Who is the tonebase audience? “We cater to a few different types of players. Mostly our audience consists of teachers and professionals, invested hobbyists, and folks just starting out. We always make sure that we create our tutorials with a clear type of player in mind. For instance, in addition to having courses on basic technique fundamentals, we just released a very detailed course for the very beginner, taught by the outstanding L.A. pedagogue Daniel de Arakal, guiding them from their first day with the guitar to being able to play a simple Carcassi etude at the end. At the same time, catering to the professional crowd, we have tutorials on monumental works like the Antonio José Sonata taught by the great Zoran Dukic, as well as warmup routines by Pepe Romero that many teachers implement in their lesson plans. In total we have accumulated over 250 lessons on all things guitar from some of the most iconic players, such as Leo Brouwer, Sharon Isbin, Sérgio Assad, and dozens more.
“I think those different types of videos can live well together on one platform, and in fact really complement each other. We’re building a resource for the entire guitar community. The common denominator is quality: People, regardless of their development, life situation, or proficiency level, want to learn from the best. And our mission is to cater to that wish. The idea of sharing their thoughts with an engaged audience of passionate learners has resonated with most of the artists we’ve had the luck of collaborating with so far.
“I’d really encourage players, regardless of their perceived proficiency, to check out the platform,” Licthmann says. “Our company motto is ‘To Educate and Inspire,’and though, of course, it’s important to master all the basics and fundamentals of guitar technique, it’s as important to have the inspiration to play. There’s no easy road to guitar mastery. It takes years of solid practice, and results come over time. The difference between a good and a great teacher is that the great teacher knows how to inspire students and help them discover a whole new world of self-expression through music.”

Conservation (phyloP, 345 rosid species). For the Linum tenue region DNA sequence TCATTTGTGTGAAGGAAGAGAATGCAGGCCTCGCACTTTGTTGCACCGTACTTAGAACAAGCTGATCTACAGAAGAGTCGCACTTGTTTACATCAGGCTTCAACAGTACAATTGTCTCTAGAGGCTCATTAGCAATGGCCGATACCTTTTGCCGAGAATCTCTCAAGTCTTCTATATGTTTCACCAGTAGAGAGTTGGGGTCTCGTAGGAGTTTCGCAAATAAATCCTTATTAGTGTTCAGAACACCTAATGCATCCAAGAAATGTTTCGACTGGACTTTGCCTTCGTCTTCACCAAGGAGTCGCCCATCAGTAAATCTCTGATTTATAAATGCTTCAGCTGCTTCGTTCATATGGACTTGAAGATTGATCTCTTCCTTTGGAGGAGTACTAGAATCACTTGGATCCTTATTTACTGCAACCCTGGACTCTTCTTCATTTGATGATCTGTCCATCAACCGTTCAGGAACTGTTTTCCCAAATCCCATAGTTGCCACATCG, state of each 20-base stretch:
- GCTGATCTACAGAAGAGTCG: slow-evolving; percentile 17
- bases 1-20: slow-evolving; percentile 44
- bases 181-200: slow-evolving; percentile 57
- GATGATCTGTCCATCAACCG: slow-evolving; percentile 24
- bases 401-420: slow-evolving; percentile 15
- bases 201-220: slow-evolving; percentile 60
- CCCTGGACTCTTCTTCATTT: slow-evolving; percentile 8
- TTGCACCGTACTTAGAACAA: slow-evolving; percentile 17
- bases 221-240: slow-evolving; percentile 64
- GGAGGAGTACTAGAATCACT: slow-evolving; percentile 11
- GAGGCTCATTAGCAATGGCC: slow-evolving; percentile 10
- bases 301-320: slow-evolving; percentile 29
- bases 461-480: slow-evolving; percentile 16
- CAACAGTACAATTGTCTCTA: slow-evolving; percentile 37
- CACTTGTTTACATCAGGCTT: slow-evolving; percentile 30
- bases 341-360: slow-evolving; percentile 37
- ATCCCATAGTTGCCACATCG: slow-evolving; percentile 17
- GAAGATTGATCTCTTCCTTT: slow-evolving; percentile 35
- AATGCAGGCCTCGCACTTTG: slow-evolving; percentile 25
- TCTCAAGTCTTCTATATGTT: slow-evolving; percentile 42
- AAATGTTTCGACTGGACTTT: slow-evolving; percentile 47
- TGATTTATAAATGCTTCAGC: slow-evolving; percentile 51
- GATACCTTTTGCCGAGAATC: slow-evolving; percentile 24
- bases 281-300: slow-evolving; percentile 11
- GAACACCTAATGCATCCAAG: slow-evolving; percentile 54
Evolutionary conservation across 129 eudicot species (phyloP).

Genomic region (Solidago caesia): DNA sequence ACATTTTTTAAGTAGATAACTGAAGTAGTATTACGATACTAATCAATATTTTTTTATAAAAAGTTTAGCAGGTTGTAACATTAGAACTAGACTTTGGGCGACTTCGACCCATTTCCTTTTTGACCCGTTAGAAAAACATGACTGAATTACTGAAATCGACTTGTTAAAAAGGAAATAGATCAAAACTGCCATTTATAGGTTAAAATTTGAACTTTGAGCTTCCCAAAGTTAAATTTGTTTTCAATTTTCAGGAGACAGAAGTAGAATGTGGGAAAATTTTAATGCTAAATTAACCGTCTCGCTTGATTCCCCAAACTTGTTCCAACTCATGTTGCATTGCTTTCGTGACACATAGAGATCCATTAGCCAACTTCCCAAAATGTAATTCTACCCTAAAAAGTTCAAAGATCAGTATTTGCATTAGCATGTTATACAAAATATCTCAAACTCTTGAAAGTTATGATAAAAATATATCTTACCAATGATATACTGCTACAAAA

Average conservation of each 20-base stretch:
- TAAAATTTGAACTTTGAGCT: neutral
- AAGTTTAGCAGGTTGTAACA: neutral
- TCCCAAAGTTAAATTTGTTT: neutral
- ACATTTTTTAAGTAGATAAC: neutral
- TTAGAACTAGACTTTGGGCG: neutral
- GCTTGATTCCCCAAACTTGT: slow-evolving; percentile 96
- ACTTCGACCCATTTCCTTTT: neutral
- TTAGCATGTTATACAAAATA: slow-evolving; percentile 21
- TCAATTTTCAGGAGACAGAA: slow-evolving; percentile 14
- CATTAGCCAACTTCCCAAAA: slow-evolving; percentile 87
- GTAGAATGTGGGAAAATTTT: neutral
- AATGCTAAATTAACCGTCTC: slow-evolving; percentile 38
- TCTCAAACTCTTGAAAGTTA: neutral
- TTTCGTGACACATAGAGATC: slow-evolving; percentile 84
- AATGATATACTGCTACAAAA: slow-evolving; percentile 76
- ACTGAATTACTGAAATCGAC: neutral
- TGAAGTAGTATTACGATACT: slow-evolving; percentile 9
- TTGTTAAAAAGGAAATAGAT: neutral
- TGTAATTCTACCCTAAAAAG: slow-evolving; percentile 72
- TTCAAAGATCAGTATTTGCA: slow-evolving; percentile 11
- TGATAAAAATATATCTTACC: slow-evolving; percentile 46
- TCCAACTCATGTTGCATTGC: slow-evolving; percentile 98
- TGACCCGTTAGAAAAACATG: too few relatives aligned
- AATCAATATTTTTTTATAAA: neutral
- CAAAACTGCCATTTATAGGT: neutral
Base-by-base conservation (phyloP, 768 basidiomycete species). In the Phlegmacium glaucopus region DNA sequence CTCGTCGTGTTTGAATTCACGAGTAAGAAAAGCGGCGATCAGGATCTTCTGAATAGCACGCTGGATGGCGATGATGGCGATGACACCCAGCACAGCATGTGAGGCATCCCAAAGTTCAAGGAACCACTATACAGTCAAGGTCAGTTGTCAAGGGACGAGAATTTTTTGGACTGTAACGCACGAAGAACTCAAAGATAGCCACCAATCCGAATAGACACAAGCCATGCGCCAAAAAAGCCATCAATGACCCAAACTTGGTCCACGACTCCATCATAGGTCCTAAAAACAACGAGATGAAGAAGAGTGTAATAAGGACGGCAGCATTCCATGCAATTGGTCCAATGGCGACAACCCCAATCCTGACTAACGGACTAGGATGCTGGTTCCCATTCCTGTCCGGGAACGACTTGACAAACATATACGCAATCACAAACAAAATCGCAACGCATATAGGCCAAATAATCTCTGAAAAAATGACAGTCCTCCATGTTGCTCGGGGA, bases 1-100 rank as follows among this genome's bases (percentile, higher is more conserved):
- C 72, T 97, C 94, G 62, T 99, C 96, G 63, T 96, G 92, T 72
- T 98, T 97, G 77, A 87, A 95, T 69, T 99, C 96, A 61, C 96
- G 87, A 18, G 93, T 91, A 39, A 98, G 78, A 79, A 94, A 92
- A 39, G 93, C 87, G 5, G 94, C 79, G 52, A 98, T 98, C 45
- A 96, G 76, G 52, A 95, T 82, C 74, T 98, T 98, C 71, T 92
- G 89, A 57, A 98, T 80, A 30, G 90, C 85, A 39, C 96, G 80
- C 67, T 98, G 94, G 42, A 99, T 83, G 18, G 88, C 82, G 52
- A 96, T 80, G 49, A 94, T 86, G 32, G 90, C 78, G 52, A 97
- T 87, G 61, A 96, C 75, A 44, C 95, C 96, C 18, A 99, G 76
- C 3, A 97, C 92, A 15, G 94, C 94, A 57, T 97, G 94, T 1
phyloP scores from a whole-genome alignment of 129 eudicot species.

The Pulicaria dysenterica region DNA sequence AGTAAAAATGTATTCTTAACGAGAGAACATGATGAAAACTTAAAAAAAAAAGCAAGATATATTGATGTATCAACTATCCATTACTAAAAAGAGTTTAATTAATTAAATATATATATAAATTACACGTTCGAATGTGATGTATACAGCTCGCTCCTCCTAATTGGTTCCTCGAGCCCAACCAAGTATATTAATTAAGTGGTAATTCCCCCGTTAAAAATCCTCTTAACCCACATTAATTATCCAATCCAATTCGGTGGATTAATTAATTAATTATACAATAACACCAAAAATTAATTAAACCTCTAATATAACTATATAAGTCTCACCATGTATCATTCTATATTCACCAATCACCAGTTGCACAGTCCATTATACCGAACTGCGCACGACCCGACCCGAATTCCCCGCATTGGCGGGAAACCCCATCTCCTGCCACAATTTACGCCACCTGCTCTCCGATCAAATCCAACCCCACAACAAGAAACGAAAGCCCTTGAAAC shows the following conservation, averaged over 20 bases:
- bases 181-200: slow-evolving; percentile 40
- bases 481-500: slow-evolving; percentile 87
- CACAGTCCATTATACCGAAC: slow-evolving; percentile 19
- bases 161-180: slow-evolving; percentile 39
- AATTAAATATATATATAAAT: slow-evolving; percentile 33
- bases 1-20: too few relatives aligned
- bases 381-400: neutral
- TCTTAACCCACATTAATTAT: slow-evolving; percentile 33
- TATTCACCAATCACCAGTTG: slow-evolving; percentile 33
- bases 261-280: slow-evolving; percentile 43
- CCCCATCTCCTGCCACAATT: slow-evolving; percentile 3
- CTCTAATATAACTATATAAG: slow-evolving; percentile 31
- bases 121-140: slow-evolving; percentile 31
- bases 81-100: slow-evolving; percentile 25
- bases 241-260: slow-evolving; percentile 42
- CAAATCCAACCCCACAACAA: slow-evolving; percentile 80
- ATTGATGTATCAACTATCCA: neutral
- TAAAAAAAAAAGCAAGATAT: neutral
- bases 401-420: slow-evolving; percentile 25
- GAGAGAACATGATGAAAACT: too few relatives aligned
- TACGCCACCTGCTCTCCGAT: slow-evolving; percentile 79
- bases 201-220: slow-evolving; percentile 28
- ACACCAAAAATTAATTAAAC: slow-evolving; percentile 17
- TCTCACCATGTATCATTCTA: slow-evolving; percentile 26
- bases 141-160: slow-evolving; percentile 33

On a practical level, “We have a pretty neat interactive video player that makes it super fun to follow along with the explanations of the instructor. Every tutorial comes with a carefully curated, downloadable workbook PDF, and we will be rolling out a number of exciting features over the next few months and introducing community features to create a real hub for musicians and music lovers online.” The platform offers a considerable amount of free content; as for pricing, there’s always a free one-week trial available, and then the rates are $29.95 monthly ($19.95 per month if you buy an annual subscription), and $495 for a lifetime membership—though discounts are frequently offered on all programs.
A HEARTY SUPPLEMENT
This Is Classical Guitar, Bradford Werner
British Columbia–based guitarist/pedagogue Bradford Werner says, “I originally created the site for my students at the Victoria Conservatory of Music. I wanted my youth and teen students to see high-quality guitar playing to supplement their [in-person] lessons. It was a way for my students to absorb the culture, musical ideas, and technique of classical guitar. I also posted free lessons and sheet music to support what I was teaching in person. Many of my students didn’t know what classical guitar really was, since classical guitar is a strange name for the variety of music we play. So, in short, the site answers the question: What is classical guitar?